A while back, I wrote about how SQL Prompt now includes execution warnings and how useful I think that feature is. It’s saved my bacon several times now, including just last week!

I’m now happy to announce that I’ve recorded a demo video of this feature for Redgate’s series of #SuperSQLTips for SQL Prompt. Be sure to check out my video, as well as the rest of the series – there’s some super-helpful stuff in there!

 

May 202016
 

Parenting is most definitely something that parents are constantly learning more about. Our son is 11 weeks old today, and while Michelle and I are by no means experts, we’ve learned a bunch in that time. We’ve also found some techie tools that have proved incredibly helpful these past few months, and I wanted to take a brief break from database speak to share them. Here they are, in no particular order:

Whoa – I’m 11 weeks old today!

Baby Tracker. This awesome app helps you keep track of your baby’s eating, sleeping, and diaper-ing. It’s incredibly simple to use, and never again will you have to wonder if your spouse changed them recently, or how much sleep they’ve gotten today compared to yesterday. It syncs between multiple devices, and creates some really nice visualizations of your data. It comes in free and “pro” versions ($5). The pro version has no advertisements and better charting and has been well worth the cost to us.

Eye-Fi Mobi Pro WiFi SD Card. I’ve wanted one of these for a while, and wish I had bought it sooner because it’s really been useful. Admittedly, most of the photos we take of our son (and in general) are on our phones, but for the times I need a real camera, getting those photos off of it has always been a (relative) chore involving removing the SD card, sticking it in a reader, and copying files to my computer. Getting photos off my phone is trivial by comparison; I just use Dropbox‘s camera upload feature. Eye-Fi makes getting photos from my camera to my computer just as easy. For an added bonus, it can also transfer photos to my phone, so they can be shared right away if I’m not at home.

Google Photos. Years ago, I was a huge fan of Picasa and Picasa Web Albums. Then the whole Google+ Photos thing really turned me off. Last year, Google unveiled the new Google Photos, and I’ve been a fan ever since. It’s extremely easy to use, and while I hope they add a few more features, it does an excellent job of letting you store photos from all your devices in one place in the cloud. You can also create albums to share with others very quickly, thus keeping those rabid grandparents happy.

Foscam FI9821P IP Camera. Audio baby monitors are no longer good enough, now we need video ones. There’s no shortage of options in this space, but rather than go the baby monitor route I decided to just buy a real web camera and stick that in junior’s room. Not only was it cheaper, it’s easy to watch/control from our phones and I’m sure I’ll find a use for it once we no longer need to watch our son sleep. I also bought a PoE adapter so it can be powered by my network – no power cord necessary!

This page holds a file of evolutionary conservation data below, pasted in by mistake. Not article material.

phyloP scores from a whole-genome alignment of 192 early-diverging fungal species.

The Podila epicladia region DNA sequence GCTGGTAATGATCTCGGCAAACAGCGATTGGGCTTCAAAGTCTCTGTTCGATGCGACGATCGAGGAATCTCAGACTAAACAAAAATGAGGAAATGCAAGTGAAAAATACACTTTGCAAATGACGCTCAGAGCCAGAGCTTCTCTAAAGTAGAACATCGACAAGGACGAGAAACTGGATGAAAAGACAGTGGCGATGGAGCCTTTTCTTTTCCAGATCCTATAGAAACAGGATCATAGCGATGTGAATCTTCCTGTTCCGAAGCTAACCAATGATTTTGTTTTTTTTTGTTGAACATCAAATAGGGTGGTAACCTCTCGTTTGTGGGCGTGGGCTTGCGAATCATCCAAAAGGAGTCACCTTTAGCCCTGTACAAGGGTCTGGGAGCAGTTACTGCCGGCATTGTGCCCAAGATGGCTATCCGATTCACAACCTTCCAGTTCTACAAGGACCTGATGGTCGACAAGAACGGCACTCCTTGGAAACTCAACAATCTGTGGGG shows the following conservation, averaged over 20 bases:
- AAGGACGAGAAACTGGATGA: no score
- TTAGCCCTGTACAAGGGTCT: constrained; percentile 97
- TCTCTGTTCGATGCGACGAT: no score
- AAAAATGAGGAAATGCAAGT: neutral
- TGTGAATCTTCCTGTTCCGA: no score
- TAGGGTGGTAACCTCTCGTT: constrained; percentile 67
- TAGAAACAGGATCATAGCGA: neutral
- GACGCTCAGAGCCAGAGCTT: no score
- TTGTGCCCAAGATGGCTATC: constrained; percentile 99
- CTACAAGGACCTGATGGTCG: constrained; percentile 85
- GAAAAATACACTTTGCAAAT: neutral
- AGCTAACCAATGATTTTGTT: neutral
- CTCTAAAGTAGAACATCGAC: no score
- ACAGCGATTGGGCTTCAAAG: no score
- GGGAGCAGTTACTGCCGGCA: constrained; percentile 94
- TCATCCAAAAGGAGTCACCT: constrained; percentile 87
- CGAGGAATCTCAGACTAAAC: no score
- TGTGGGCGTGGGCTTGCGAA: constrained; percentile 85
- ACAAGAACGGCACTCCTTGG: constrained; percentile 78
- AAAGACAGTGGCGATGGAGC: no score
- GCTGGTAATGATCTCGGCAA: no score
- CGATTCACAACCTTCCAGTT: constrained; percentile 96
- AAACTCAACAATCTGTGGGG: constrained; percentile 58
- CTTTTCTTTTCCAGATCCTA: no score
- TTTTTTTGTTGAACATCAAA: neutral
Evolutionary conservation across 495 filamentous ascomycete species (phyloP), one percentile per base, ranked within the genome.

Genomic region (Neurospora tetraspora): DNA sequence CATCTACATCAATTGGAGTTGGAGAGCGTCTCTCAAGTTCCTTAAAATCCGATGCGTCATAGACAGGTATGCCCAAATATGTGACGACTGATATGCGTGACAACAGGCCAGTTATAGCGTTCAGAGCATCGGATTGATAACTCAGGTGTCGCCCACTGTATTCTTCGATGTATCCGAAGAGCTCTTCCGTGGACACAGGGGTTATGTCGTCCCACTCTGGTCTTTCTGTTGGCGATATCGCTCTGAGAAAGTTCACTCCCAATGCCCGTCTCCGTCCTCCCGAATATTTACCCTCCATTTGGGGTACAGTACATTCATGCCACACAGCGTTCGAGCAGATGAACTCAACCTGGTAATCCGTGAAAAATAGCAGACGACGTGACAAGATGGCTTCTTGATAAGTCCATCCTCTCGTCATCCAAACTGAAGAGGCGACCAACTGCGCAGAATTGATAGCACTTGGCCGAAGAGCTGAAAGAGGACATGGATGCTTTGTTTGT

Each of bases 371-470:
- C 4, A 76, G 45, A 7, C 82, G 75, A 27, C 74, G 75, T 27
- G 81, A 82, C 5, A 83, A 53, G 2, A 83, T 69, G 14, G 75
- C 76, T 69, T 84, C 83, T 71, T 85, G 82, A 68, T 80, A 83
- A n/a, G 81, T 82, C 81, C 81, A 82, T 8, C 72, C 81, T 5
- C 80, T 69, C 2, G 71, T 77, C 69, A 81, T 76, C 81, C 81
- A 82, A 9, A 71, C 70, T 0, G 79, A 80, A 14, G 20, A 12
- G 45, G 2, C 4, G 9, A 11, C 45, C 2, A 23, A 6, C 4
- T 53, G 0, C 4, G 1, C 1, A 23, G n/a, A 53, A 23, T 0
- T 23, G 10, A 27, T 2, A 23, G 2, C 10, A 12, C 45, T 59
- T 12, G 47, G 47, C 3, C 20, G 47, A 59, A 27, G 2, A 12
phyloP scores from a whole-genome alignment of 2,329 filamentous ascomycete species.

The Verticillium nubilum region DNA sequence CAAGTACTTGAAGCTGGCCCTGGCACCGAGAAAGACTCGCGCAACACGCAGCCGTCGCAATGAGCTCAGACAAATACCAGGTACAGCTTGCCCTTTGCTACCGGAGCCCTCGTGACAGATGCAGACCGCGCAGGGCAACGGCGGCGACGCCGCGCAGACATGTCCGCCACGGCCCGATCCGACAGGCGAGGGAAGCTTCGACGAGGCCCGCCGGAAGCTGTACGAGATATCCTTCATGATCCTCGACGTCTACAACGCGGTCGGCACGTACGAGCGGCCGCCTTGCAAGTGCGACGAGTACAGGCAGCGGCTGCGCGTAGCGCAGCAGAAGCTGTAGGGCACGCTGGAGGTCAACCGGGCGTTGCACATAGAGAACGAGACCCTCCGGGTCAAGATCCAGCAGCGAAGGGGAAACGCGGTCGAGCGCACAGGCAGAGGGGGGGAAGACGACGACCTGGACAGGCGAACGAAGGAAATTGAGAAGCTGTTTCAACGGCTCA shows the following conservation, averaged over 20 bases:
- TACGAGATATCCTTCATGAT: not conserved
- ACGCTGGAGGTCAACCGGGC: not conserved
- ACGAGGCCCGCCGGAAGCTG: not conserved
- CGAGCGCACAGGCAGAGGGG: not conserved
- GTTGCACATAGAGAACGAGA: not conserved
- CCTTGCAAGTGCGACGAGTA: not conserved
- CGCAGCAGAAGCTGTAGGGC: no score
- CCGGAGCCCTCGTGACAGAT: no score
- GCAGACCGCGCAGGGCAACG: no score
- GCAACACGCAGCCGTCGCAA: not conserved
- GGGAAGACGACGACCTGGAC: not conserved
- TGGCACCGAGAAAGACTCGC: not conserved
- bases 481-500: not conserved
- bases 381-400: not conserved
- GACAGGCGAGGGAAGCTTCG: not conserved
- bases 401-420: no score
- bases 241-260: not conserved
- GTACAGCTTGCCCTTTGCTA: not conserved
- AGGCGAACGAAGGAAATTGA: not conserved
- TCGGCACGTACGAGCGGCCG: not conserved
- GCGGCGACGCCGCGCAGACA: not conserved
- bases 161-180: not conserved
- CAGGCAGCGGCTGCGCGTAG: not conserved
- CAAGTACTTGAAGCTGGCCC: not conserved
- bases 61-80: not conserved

Anker Astro E5 USB Battery. If you attend PASS Summit or any other conference, you probably know these things are pretty much indispensable anyplace where you need to charge a mobile device and can’t be tied to a power outlet. The ability to charge our phones anywhere has proven very valuable since our son was born, and we’ve been using this almost daily. It’s not just for conferences anymore!

Remember The Milk. I’ve been using this app to keep track of my to-do list for years. Now that I have less time to do things, maintaining a list of what needs to be done has become even more helpful. There’s tons of apps out there for task lists; I’ve tried several others just to see what they’re like, and RTM is still my favorite by far.

So these are our favorite tools. If any new parents out there are reading this, hopefully you’ll find them helpful too! And don’t worry, next week I’ll be back to posting things more database-centric.

May 102016
 

I’ve loved using Redgate’s tools ever since I discovered what they were, and now that I’m a Friend of Redgate it’s even more fun because I get to give feedback to their developers and hear all about what’s coming out in new releases! Recently, Redgate announced SQL Prompt 7.2, with a bunch of new features and improvements. My personal favorite of all these is execution warnings.

Databases (and computers in general) have this pesky habit of always doing exactly what we tell them to do, instead of doing what we really meant to tell them to do. Have you ever been burned by running a query without the WHERE clause? Perhaps you ended up updating or deleting ALL the rows in a table instead of just a few? A common way to reduce the risk of this is to run those commands inside a transaction, and if you see an abnormally high number of rows affected, it’s simple to rollback. This works great, until you’re in a hurry and forget to run BEGIN TRAN, greatly upping the chances of disaster. Now in SQL Prompt 7.2 you have an added layer of protection – the tool is watching your queries and can warn you! Check it out in action:

If I try to update my table of important data and don’t specify a WHERE clause, I’ll see the following:

The same happens for deletes:

And I think it’s great that I have the option of checking the box and not showing that warning again, but I definitely won’t be doing that.

A lot of times it’s the little things that really make a difference, and I think these warnings are a simple and unobtrusive way to make sure you really meant to run what you typed.